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Maryland Renews Cooperative Agreement with Japanese Region

Partnership with Kanagawa Prefecture lays groundwork for academic, business partnerships in life sciences

ANNAPOLIS, MD—Governor Larry Hogan today joined Governor Yuji Kuroiwa of Kanagawa Prefecture, Japan to sign and renew a Memorandum of Understanding between Maryland and Kanagawa. The renewal highlights the regions’ shared commitment to advancing the life sciences and health care as well as the potential for health-related collaboration in other industry sectors including cybersecurity and robotics.

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“It is clear that Maryland and Japan share many connections—perhaps most apparent through our sister state-prefecture relationship with Kanagawa, which continues to be one of our oldest, most important sister state relationships in the world,” said Governor Hogan. “The memorandum we are enacting today will allow us to build on the success of these longstanding partnerships, and build on our mutual strengths in biotech and the life sciences industries.”

“I am very pleased to be able to sign the MOU again with the State of Maryland today,” said Governor Kuroiwa. “In order to address issues of the super-aged society, Kanagawa has been carrying out a policy package called ‘Healthcare New Frontier,’ pursuing cutting-edge medical technologies under the concept of ME-BYO. I hope that our already strong bond will become even stronger, and I would like to encourage diverse collaboration between our two great regions.”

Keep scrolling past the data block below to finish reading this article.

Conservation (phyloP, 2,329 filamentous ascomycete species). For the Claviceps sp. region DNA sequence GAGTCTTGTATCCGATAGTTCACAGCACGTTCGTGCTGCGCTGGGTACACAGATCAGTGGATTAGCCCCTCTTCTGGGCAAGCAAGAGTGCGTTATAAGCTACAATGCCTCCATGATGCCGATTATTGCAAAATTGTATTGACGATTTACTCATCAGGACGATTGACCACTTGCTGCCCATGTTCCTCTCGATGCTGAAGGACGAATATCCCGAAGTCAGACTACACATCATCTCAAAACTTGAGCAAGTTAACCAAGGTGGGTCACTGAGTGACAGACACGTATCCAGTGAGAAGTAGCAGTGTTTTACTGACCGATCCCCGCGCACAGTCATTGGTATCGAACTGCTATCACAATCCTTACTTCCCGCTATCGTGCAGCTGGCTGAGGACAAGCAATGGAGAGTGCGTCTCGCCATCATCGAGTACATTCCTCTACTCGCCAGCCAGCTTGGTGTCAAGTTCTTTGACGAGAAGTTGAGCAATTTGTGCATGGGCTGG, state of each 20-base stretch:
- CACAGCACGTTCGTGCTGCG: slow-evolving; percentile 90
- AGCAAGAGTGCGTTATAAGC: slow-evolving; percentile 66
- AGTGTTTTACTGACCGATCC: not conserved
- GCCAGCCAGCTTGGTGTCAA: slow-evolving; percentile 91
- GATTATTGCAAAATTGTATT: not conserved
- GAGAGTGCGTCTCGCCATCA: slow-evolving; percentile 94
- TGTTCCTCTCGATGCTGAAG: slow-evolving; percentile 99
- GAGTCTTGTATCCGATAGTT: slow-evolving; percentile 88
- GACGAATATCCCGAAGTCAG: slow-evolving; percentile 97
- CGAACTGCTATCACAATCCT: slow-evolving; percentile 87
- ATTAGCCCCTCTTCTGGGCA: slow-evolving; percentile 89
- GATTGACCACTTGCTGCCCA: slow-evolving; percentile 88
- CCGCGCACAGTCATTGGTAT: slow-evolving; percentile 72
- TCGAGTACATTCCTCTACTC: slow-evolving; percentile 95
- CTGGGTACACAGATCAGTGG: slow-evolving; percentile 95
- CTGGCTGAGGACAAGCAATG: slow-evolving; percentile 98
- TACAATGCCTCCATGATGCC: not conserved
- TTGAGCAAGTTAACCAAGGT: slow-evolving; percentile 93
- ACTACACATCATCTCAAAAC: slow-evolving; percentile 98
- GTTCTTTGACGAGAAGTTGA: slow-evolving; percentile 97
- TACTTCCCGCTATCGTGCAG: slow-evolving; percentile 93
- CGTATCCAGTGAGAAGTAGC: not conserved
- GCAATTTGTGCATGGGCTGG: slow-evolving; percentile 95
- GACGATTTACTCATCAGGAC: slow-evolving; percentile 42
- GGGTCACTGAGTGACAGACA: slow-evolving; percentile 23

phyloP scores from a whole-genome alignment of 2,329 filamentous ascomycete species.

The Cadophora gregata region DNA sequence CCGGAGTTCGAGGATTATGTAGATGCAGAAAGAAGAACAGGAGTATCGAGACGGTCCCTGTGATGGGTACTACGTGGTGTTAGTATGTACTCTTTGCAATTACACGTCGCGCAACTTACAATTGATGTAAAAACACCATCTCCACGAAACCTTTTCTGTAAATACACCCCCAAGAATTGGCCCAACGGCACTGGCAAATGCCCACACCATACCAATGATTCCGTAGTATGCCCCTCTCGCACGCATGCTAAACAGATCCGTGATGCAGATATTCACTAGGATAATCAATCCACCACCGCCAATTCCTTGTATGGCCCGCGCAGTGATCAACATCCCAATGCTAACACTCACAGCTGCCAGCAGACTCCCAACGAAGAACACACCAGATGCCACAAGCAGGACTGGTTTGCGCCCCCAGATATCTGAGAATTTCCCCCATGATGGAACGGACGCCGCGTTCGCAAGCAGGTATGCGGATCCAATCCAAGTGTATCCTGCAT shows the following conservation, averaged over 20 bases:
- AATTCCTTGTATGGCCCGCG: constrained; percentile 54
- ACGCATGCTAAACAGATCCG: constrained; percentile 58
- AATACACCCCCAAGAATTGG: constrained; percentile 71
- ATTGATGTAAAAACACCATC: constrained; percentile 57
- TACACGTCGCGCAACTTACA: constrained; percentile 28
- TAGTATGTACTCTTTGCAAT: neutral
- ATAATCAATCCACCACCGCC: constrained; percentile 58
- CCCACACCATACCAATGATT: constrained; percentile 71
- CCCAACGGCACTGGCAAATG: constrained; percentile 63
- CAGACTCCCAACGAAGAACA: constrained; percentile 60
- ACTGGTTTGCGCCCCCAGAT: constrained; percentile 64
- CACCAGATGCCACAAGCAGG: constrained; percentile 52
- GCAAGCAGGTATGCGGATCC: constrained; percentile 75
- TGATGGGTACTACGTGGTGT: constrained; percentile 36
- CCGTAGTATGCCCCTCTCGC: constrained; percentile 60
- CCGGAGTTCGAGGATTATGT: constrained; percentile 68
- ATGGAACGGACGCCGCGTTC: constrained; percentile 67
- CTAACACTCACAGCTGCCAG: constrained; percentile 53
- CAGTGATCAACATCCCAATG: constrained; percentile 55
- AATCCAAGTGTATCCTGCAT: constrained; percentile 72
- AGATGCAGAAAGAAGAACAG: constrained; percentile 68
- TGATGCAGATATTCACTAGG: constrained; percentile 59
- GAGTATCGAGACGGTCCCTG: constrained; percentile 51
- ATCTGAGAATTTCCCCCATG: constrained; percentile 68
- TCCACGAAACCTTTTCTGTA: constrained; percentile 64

The “ME-BYO” concept promoted in Kanagawa encourages people to think of their mental and physical health as a continuous spectrum, rather than just being either “healthy” or “sick.”

The Maryland-Kanagawa Sister State partnership was established in 1981. Throughout the decades, bilateral projects have ranged from lacrosse exchanges to arts and culture programming, women’s issues, a clean energy research mission, and student visits. A delegation of Kanagawa high school students is currently taking part in a two-week English language and American culture study program at UMBC.

The two regions first signed an MOU to collaborate on biotech and the life sciences in 2014. The document signed today updates and expands that agreement and includes a specific focus on connecting Maryland’s biohealth industry with Kanagawa’s “Healthcare New Frontier” policy program, which is working to address the challenges faced by a rapidly aging population. The MOU will remain in effect for five years.

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